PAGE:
Report from the annual Shortgrass Steppe symposium 2007

Network News Spring 2007, Vol. 20 No. 1
Site News

The Shortgrass Steppe (SGS) LTER held its most recent biennial meeting on January 11 to discuss research and other issues of interest to the shortgrass steppe community. This year the symposium was structured around the theme "A Town Hall Meeting: Where is the Prairie Growing?" Presentations, discussions, and posters focused on changing land use on the grasslands and the impacts of shifting urban/rural boundaries.

Mike Antolin, co-PI of the SGS, welcomed the almost 200 participants on a very cold Colorado morning. Representatives from several educational institutions; private, commercial and non-government organizations; state and federal government agencies attended the symposium. Dave Theobold from the Department of Natural Resource Recreation and Tourism (NRRT) at Colorado State University gave the keynote talk on "Land Use Changes and the Urban/Rural Interface." Troy Florian and Larry Rogstad (Colorado Division of Wildlife) followed with a presentation on "Wind Farms, Wildlife and the Shortgrass Steppe." Peter Newman and George Wallace (NRRT), brought the morning session to a close with a joint presentation on their research on "Recreational Uses of the Pawnee National Grassland."

The afternoon session began with a presentation by Chris Pague (Nature Conservancy) on "Establishing Grassland Conservation Success," and closed with Dana Hoag and Catherine Keske (Department of Agricultural and Resource Economics, CSU) discussing "The Economics of Working Lands: Finding Harmony Between Humans and Nature on the Shortgrass Steppe Prairie." Their presentation included the results of a short survey that asked the symposium participants for feedback on the material presented during the day.

Each presentation was followed by lively question and answer periods moderated by members of the SGS LTER community. In true town hall meeting style the participants asked questions freely and provided input on the various topics under discussion. Some of the presentations are available on the SGS LTER website:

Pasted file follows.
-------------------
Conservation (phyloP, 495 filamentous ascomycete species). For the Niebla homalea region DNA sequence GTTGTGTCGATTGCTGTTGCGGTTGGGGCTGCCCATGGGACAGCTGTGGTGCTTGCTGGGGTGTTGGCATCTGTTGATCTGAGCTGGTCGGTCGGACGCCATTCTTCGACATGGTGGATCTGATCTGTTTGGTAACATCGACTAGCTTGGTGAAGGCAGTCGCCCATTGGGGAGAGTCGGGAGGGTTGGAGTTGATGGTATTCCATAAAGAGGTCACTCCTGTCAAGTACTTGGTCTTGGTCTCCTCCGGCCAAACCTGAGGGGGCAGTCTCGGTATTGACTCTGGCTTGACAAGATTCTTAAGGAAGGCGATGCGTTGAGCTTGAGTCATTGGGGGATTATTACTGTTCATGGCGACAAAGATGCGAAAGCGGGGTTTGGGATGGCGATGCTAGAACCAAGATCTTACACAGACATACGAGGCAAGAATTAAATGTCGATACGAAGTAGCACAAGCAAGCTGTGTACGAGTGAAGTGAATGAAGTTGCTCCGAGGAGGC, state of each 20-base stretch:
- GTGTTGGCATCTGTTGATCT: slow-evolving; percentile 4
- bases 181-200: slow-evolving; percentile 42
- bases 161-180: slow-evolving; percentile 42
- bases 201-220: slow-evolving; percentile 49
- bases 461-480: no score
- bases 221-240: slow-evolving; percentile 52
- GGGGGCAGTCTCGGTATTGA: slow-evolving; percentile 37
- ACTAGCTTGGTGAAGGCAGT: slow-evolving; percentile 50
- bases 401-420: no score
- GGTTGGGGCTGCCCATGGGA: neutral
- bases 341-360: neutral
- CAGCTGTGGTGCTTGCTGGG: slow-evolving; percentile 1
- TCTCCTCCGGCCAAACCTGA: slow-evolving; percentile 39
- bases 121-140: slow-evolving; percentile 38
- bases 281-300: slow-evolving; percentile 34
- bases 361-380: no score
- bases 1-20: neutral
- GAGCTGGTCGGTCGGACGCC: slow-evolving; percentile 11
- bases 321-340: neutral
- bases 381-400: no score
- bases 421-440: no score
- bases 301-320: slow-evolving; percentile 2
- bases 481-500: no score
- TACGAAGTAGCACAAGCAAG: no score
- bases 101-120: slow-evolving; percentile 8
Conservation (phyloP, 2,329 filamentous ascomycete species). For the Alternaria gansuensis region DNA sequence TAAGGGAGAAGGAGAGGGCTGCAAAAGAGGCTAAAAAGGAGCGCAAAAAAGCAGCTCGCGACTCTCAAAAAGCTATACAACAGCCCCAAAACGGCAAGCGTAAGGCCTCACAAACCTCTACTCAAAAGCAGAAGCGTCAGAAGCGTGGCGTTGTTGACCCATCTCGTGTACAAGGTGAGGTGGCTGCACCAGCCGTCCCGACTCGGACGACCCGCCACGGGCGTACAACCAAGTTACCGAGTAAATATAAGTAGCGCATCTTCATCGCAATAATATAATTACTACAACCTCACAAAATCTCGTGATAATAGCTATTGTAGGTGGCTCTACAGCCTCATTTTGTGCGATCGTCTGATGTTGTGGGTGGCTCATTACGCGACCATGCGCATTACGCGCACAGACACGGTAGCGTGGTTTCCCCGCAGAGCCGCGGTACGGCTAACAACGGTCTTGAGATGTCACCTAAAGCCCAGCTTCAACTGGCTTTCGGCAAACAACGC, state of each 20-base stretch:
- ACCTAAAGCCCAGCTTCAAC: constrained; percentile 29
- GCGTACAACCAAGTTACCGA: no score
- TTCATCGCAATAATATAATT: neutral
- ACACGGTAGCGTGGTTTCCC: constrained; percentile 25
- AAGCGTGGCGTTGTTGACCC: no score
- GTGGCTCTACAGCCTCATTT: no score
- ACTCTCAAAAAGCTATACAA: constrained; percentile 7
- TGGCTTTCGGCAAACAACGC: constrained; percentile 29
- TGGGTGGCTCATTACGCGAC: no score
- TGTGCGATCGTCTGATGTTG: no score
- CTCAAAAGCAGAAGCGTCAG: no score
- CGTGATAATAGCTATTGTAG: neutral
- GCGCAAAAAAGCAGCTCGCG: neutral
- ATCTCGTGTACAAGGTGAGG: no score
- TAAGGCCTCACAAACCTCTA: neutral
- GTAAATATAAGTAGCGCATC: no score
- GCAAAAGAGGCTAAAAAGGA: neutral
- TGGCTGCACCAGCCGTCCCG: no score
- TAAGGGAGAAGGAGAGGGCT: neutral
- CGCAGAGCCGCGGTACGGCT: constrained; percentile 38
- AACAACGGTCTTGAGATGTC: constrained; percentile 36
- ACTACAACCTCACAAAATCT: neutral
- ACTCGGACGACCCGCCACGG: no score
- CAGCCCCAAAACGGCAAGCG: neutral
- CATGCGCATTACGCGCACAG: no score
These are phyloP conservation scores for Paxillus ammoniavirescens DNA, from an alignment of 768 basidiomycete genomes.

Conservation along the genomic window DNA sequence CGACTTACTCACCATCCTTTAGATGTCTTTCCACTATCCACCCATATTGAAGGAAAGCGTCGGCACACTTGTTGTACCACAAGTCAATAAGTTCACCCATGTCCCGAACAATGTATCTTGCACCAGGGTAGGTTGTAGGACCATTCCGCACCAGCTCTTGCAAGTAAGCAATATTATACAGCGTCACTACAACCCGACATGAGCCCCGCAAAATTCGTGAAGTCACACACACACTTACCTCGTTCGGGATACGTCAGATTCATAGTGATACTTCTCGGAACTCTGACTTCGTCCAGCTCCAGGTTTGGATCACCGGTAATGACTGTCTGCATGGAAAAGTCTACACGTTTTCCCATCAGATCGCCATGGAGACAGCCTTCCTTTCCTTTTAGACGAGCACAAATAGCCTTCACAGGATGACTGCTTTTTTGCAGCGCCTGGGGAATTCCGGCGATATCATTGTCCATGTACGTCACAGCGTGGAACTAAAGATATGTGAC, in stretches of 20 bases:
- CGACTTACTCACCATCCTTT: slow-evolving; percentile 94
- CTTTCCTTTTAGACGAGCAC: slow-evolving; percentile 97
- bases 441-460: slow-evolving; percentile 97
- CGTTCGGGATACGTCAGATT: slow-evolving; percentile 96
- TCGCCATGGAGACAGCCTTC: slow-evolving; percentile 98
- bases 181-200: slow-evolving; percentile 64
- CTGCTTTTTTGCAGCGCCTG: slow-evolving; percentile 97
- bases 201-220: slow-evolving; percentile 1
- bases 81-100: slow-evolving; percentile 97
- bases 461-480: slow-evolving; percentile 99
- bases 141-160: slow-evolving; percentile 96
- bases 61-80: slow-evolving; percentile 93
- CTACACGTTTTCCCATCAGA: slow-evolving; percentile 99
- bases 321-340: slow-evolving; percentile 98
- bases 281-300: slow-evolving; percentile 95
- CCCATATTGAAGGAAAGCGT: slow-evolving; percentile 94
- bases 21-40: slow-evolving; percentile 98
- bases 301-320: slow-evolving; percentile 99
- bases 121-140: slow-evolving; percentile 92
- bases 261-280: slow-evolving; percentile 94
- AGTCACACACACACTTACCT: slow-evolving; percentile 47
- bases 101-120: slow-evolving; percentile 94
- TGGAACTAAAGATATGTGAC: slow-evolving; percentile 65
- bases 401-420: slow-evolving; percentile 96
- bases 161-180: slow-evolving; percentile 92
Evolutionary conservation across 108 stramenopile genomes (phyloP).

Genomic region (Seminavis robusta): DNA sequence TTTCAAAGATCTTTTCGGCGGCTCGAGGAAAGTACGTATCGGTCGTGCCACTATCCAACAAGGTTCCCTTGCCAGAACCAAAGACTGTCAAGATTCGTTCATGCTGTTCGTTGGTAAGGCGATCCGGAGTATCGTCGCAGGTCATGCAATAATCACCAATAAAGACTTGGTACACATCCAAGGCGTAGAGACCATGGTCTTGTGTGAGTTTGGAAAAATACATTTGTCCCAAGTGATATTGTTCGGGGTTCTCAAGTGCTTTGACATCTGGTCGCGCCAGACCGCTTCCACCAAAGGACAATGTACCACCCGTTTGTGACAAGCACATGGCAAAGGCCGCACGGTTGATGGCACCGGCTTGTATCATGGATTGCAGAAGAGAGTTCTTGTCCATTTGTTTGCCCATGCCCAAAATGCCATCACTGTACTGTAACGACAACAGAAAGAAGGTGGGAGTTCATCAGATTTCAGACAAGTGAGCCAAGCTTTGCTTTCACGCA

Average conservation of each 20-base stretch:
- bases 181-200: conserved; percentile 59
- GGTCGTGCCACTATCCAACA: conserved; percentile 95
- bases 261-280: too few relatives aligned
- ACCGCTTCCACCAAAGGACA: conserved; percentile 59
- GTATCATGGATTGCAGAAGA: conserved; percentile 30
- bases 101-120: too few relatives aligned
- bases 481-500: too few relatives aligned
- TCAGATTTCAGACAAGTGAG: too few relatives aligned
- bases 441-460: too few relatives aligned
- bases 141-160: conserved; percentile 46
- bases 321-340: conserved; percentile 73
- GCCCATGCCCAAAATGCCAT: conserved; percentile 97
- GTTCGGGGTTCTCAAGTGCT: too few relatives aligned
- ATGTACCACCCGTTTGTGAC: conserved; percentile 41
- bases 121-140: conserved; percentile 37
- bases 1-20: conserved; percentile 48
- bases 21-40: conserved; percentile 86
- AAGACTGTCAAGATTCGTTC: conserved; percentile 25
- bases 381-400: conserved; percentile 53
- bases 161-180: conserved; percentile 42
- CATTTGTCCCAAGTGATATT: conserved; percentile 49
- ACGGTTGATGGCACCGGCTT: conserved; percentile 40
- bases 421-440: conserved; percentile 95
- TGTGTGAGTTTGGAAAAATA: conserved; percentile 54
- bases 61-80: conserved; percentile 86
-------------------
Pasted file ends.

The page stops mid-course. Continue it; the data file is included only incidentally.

Twenty-nine posters were presented in two sessions before and after an excellent southwest buffet lunch. Titles, authors, and most of the abstracts for the posters can be found on the SGS LTER website: Graduate student work was well represented in the poster sessions as was one REU (Research Experience for Undergraduates) project from the summer of 2006.

Gene Kelly, lead PI of SGS LTER, wrapped up the day's activities and invited everyone to a social hour for further discussions. After the symposium, SGS received many positive comments about all aspects of this year's program. One participant commented:

Two years ago, there were some good conversations about how the semi-annual meetings were attracting an increasing number of people interested in day to day management of grasslands. There was a feeling expressed that sometimes it is difficult to translate the results from some of the work by the LTER scientists into management practices. There was an honest response by the LTER staff that they had no immediate ideas how to better bridge the gap between science and practice (to the degree it exists), but a clear commitment to try. Well, you folks rounded up the right people to provide some insights into the practice of grassland conservation. I can't think of a better slate of speakers. The attendance this year was a reflection of the excitement the agenda generated. I thought back to my first visit to the workshop six (or was it eight?) years ago! What a difference. So thank you for responding to the feedback and request from folks who came two years ago.